You cannot talk someone out of disgust. But it can be defeated by other emotions. After comedian Stephen Fry outlines what he sees as the disgusting nature of sexual intimacy -- "I would be greatly in the debt of the man who could tell me what would ever be appealing about those damp, dark, foul-smelling and revoltingly tufted areas of the body that constitute the main dishes in the banquet of love" -- he notes that sexual arousal can override our civilized reticence: "Once under the influence of the drugs supplied by one's own body, there is no limit to the indignities, indecencies, and bestialities to which the most usually rational and graceful of us will sink."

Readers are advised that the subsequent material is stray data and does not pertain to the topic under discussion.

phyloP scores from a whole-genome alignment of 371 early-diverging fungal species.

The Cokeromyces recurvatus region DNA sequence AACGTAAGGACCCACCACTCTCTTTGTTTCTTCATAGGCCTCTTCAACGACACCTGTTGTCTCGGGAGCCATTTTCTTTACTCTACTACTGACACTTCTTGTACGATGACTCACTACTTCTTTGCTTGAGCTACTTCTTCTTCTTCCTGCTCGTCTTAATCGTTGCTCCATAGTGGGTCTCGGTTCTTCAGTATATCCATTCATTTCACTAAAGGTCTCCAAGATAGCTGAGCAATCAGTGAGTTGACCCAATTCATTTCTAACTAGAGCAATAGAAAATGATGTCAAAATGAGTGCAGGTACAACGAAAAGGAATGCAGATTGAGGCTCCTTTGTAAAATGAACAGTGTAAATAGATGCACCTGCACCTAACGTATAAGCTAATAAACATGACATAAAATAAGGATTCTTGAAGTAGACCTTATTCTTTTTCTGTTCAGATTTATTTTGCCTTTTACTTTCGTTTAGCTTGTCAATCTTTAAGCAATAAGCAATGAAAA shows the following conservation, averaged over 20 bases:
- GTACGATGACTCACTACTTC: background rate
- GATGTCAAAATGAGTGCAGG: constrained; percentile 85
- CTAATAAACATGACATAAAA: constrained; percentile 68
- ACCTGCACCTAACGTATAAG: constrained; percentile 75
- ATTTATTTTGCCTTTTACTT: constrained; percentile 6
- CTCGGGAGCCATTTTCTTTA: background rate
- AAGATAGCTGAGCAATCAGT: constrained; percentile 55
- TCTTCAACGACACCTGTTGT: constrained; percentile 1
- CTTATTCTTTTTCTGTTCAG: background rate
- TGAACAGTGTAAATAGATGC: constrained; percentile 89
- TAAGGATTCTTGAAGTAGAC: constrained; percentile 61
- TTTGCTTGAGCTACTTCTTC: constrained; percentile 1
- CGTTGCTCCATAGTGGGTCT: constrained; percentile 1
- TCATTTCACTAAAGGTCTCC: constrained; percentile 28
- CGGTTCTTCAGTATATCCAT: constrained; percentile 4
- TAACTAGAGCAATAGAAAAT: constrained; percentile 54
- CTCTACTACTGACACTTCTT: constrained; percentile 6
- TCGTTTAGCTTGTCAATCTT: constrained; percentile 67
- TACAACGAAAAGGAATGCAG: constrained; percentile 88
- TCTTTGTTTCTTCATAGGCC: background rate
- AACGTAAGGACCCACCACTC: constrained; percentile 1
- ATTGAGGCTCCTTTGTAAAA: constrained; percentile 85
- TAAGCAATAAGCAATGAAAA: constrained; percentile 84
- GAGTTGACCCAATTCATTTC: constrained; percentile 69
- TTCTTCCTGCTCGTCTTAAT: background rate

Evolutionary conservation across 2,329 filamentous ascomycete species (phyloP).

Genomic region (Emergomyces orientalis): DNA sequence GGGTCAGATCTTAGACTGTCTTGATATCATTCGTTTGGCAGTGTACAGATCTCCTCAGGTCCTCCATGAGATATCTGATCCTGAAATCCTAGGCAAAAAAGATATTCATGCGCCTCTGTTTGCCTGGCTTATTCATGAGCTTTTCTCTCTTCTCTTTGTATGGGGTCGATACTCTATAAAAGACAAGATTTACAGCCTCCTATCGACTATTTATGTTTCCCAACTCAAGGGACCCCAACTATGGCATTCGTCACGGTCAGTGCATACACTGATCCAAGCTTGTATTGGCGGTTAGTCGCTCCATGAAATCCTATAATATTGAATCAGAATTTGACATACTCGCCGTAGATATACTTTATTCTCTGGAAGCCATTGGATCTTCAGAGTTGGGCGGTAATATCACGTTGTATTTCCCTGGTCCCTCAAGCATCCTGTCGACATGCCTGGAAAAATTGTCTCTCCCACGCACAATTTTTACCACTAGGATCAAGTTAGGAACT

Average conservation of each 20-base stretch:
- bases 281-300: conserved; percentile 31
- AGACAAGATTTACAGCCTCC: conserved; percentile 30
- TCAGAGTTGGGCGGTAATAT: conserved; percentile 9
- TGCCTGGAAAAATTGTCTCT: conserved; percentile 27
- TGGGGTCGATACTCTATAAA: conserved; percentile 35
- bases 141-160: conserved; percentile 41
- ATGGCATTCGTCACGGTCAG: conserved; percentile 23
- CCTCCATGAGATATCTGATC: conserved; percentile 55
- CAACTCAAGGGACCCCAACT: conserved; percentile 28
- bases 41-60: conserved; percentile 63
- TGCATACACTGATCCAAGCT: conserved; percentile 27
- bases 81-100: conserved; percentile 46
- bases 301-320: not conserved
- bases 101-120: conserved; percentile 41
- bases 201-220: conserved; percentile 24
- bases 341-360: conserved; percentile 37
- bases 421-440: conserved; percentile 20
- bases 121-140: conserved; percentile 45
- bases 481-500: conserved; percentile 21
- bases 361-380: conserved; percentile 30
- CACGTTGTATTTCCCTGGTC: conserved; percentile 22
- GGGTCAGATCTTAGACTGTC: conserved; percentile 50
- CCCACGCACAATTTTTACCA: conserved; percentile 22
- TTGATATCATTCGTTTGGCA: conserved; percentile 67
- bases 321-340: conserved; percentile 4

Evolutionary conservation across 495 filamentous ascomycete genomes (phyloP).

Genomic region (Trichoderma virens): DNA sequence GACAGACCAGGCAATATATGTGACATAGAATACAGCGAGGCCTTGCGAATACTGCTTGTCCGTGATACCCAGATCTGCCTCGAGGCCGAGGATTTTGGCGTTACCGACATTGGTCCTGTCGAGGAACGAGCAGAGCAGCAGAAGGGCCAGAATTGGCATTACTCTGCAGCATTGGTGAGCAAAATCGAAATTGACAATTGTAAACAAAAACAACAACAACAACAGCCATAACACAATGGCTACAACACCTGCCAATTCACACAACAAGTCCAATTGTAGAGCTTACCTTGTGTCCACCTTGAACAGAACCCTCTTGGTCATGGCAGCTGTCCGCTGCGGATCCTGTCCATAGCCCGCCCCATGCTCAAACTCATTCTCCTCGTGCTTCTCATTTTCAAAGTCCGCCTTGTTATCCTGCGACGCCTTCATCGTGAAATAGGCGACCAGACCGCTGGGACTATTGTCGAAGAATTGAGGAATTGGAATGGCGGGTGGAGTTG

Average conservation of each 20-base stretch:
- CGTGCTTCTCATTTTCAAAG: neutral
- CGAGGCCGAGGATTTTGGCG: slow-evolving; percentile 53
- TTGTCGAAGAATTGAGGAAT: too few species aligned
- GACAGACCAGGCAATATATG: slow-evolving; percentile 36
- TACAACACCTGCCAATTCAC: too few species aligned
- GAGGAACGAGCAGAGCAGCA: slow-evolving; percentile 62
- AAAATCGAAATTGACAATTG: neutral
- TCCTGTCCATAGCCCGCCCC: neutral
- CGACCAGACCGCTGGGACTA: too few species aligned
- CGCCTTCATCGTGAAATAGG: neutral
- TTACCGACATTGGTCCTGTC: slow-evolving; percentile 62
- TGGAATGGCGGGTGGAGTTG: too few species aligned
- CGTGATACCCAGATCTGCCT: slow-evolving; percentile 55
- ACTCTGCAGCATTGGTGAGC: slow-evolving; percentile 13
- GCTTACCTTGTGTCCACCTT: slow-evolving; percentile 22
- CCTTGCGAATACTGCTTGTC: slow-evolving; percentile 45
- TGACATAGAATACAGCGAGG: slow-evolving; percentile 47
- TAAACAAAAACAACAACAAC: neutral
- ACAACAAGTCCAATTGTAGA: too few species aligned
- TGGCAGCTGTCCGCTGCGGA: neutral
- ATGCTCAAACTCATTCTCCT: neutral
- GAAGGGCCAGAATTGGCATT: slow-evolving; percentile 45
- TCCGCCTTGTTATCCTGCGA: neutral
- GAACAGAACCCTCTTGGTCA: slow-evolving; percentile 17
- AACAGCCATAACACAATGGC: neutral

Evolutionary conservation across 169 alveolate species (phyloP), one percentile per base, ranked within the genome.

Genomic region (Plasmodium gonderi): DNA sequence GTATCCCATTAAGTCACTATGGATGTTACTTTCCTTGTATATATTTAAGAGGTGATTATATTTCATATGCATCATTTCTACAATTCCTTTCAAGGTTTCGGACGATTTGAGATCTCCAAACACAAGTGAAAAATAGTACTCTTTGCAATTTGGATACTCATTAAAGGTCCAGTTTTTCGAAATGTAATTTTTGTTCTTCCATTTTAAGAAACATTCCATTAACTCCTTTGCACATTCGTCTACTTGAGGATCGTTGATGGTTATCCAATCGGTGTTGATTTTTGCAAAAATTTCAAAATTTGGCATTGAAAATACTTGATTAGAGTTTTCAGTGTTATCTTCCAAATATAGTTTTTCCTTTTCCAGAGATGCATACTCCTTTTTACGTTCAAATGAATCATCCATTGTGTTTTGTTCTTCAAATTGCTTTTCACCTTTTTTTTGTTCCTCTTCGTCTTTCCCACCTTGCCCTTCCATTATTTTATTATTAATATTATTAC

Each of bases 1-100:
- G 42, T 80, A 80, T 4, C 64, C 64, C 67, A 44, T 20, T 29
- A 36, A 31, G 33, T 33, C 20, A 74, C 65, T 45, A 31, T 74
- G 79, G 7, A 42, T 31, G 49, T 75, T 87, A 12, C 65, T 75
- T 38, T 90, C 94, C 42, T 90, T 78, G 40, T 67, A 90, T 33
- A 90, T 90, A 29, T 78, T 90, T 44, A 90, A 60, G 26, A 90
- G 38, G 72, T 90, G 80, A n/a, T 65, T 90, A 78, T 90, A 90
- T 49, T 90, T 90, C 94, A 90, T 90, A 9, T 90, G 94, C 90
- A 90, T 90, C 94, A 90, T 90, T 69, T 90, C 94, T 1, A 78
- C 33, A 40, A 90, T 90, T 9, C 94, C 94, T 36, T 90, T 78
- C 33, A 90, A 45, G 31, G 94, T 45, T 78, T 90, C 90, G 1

Love can have a similar effect -- consider a parent changing a child's diaper, or the Catholic depictions of saints cleaning the wounds of lepers.
Disgust can also fade as it begins, through association and imagery, through positive depictions of once-reviled objects. In the 1960s, most Americans and Europeans disapproved of interracial marriage, and revulsion at such couplings played no small role. This has changed considerably, as has the reaction to homosexual relationships. It is not abstract argument driving this change in cultural values; it is Queer Eye for the Straight Guy.
The irrationality of disgust suggests it is unreliable as a source of moral insight. There may be good arguments against gay marriage, partial-birth abortions and human cloning, but the fact that some people find such acts to be disgusting should carry no weight.